Lenders also routinely calculate what you can afford and can pre-qualify you for a loan even before you begin your home search. This way, you know exactly how much you can afford to buy.

      Lenders generally stipulate that you spend no more than 28% of your gross monthly income on a mortgage payment or 36% on total debts.

      Ultimately, the price you can afford to pay for a home will also depend on other factors besides your gross income and outstanding debts. They include the amount of cash you have available for the down payment, your credit history, current interest rates, closing costs and cash reserves required by the lender, and the type of mortgage you select.



    • What's the best way to choose a home loan?

      A lot will depend on the length of time you plan to live in the home, other financial obligations, and potential savings gained from comparing the monthly costs of a home against the upfront costs and closing costs involved with a particular loan.

      Also, you will need to be comfortable with whatever choice you decide to make. Trust your instincts and do not be pressured into signing for a loan that will not really work for you.



    • Where can I get a mortgage?

      You can get a home loan from several different sources-a credit union, commercial bank, mortgage company, finance company, government agency, thrift (which includes savings banks and savings & loan associations), mortgage broker, and even the seller.

      Note, however, that most lenders have tightened their credit standards in light of increasing foreclosures and higher delinquency rates. Begin your search by calling at least half a dozen lenders to inquire about the types of financing available, current rates on each loan type, loan origination fees and number of points, other loan features and their credit requirements for borrowers.

      Once you actually apply for a mortgage, the lender will pull a recent copy of your credit report. That inquiry and any and all others are recorded and become a part of your credit file. Normally, several inquiries during a short period are viewed negatively, as a sign you are trying to open several new accounts. Such a move lowers your credit scores; and lower credit scores mean you will be offered a higher mortgage interest rate.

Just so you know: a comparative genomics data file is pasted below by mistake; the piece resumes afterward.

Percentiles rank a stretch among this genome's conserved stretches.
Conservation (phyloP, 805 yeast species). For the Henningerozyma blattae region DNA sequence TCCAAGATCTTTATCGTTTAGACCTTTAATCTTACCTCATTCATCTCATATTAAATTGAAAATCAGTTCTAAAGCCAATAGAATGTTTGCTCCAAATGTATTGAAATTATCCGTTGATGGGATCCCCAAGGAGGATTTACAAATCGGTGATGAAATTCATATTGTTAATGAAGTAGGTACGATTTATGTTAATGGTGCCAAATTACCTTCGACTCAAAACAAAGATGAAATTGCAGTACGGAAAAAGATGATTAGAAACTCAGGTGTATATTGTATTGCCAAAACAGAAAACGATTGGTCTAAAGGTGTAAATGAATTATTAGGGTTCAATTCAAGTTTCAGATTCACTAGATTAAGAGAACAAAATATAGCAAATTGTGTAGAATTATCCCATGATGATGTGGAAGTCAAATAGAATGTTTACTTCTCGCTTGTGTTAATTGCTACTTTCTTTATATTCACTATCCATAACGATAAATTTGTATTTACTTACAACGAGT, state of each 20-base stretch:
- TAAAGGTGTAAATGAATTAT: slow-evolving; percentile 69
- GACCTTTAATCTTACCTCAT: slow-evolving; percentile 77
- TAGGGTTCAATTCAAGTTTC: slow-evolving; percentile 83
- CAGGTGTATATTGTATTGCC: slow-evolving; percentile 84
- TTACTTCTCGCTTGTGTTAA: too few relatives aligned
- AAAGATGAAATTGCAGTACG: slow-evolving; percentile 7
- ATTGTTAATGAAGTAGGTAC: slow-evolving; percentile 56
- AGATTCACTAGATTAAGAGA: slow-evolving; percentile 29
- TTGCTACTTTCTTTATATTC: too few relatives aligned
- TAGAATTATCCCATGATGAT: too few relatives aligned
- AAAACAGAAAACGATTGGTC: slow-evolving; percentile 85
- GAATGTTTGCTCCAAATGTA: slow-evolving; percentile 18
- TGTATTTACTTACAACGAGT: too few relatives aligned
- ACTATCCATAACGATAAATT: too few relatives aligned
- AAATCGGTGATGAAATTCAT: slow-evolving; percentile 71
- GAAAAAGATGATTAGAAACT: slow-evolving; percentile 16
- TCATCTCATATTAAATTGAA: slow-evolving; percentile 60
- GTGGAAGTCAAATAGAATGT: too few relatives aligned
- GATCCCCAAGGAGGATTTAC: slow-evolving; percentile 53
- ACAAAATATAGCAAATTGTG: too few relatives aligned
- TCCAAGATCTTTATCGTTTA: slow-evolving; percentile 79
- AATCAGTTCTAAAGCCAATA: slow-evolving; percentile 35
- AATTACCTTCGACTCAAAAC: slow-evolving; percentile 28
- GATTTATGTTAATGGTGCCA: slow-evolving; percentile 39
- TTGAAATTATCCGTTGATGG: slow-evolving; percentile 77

However, there is a caveat. Credit scoring software generally detect that you are shopping for a single mortgage, if you shop within a short, 30-day window. So multiple inquires pulled roughly within this time frame will only count as one inquiry and should not affect your FICO or credit score.

      Checking your own score also will not lower your credit score.



    • What does a mortgage broker do?

      Much like a stockbroker helps you buy stocks, a mortgage broker can help you purchase a home loan. Because the broker has access to many lenders, you will be able to select from a wide variety of loan types and terms that fit your specific needs.

      Note, however, that brokers are not obligated to find the best deal for you. Of course, if you agree in writing to have one act as your agent, that is an entirely different story. This is why it is important when looking for a broker to contact more than one, just as you would any other lender.

      Compare their fees and ask questions, particularly about how they will be paid. Sometimes their fees appear as points paid at closing or the compensation is factored into the interest rate, or both. In any event, haggle with the broker and the lender for the best deal.

      Real estate agents normally maintain contact with several brokers. Ask your Top 5 Member for recommendations.



  • Office Location: 418 Main St, Harleysville

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  • Patricia O'Herrick

    Vice President / Associate Broker Harleysville Office

    (215) 256-6543

    (267) 718-0202

    Email Me

    AB-067879

    Patricia has been in real estate over 20 years. She has lived and work in this area her whole life. She is actively involved in her church and volunteering in her community. She has a heart for serving her clients and giving back.  Her background has always been in management and sales. She has several real estate designations, both state and nationally recognized, that give her the expertise she needs to represent her clients successfully.

    - Sellers love her dedication, marketing plans and pricing that gets their house sold.
    - Buyers appreciate both the time, energy and care that she puts into finding just the right home for them.
    - Her certified negotiation skills aide in all areas, giving her clients the most for their money.
     
    Patricia's experience and expertise is joined by her caring and fun personality. Her clients love her and continue to come to her for all their real estate needs.